Through Prime Minister Narendra Modi’s tenure, despite talk of doubling farmer incomes, his government has worked hard to ensure that food prices do not go up, because the BJP seems to recognise that this angers the more vocal middle classes. The effect of this, as even the Reserve Bank of India has pointed out, has been to keep rural wage growth low.
Already in this year’s budget, the 16-point agenda for doubling farmer incomes seemed to suggest that the government – having won re-election in 2019 – may be prepared to permit more inflation if it means growth in rural wages.
The post-lockdown focus on the rural economy as the growth engine, at the cost of salaried jobs, will double down on this even further but could represent a radical shift from “Modinomics” so far. Of course, as projects like Skill India should remind us, it will be some time before we know whether this new rural focus is simply cosmetic or a genuine shift.
I had a long but insightful conversation with Jabin T Jacob, associate professor at Shiv Nadar University and a China expert, on Beijing’s motivations in the current stand-off, the hubris of the current government and the structural impediments that come in the way of better foreign policy for India:
“If you don’t have your own investments in your own people then at least you should encourage investments from the universities. Now at a time when I did my university education in JNU, I did not have money for a field trip. I didn’t get a government scholarship either.
I went on a scholarship to Taiwan that the Taiwanese provided me, on Taiwanese money. So whatever expertise I managed to develop on China subsequently has been because people saw that on my CV, that I spent two years in Taiwan, learnt the language and therefore they come and give me the opportunities that I have.
I have very little to thank the government for that, except for very affordable fees at JNU. Now even that is being increased, and being pulled out of the reach of ordinary Indians. If that happens, it is as if the government wants to keep all knowledge within the four walls. When you are only listening to each other in an echo chamber, you will have distorted information, you will have poor and wrong analysis.”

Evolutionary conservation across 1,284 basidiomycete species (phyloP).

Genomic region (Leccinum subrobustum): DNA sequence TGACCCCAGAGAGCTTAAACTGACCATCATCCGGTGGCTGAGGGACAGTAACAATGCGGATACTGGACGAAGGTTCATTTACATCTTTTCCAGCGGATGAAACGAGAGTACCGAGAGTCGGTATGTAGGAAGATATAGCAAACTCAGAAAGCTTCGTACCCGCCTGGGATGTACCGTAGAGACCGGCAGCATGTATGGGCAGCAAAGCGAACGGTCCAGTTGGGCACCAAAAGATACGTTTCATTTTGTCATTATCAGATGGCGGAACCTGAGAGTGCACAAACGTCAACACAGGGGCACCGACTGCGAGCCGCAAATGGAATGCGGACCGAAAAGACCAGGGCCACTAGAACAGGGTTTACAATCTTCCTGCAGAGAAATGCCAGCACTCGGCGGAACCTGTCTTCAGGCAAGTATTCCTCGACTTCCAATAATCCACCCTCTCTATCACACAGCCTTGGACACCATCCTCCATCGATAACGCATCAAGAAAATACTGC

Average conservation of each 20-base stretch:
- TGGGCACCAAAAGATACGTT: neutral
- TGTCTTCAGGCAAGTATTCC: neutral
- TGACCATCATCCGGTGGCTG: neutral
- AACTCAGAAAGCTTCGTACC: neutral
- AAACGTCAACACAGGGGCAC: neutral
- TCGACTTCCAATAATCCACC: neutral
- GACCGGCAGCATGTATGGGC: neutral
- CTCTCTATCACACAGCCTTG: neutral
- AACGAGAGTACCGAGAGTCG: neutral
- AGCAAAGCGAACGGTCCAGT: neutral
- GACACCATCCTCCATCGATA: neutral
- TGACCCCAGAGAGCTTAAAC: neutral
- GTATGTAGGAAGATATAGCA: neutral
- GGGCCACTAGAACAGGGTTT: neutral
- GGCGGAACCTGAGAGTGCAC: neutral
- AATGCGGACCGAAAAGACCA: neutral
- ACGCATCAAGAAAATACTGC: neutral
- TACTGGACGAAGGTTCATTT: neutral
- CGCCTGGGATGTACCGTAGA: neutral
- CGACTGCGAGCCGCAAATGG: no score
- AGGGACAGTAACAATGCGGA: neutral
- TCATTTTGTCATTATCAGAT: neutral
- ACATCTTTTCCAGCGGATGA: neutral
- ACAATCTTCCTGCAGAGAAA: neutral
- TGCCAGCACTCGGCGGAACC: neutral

Flotsam and Jetsam
The “Make-Rahul-Gandhi-Congress-President” merry-go-round has begun again.
The Rashtriya Janata Dal saw five legislators jump over to the ruling Janata Dal (United), months ahead of elections in Bihar. Yashwant Sinha plans to jump into the fray with a new party in Bihar. Manipur nearly saw its National People’s Party-BJP coalition break apart, and then after a few flights to Delhi, everything was back in place. Kerala Chief Minister Pinarayi Vijayan announced a new “Kerala Dialogue” series to discuss development, with the very first one featuring Noam Chomsky, Amartya Sen and Soumya Swaminathan.
The Centre has extended its cap on ministry spending until September. It also has yet to respond to a request from Sri Lanka for a postponement of debt repayments for the last four months. Nepal Prime Minister KP Sharma Oli said there was an India-backed plot to topple him.
India’s supposedly independent national broadcaster has taken issue with the Press Trust of India’s decision to interview the Chinese ambassador to India despite the obvious news value and said it is reviewing the need for a continued relationship with the wire agency.
That’s all for today’s The Political Fix. If you missed it, go read the Friday Links edition for an examination of whether India can or should boycott Chinese products and also a new weekly Q&A with an expert.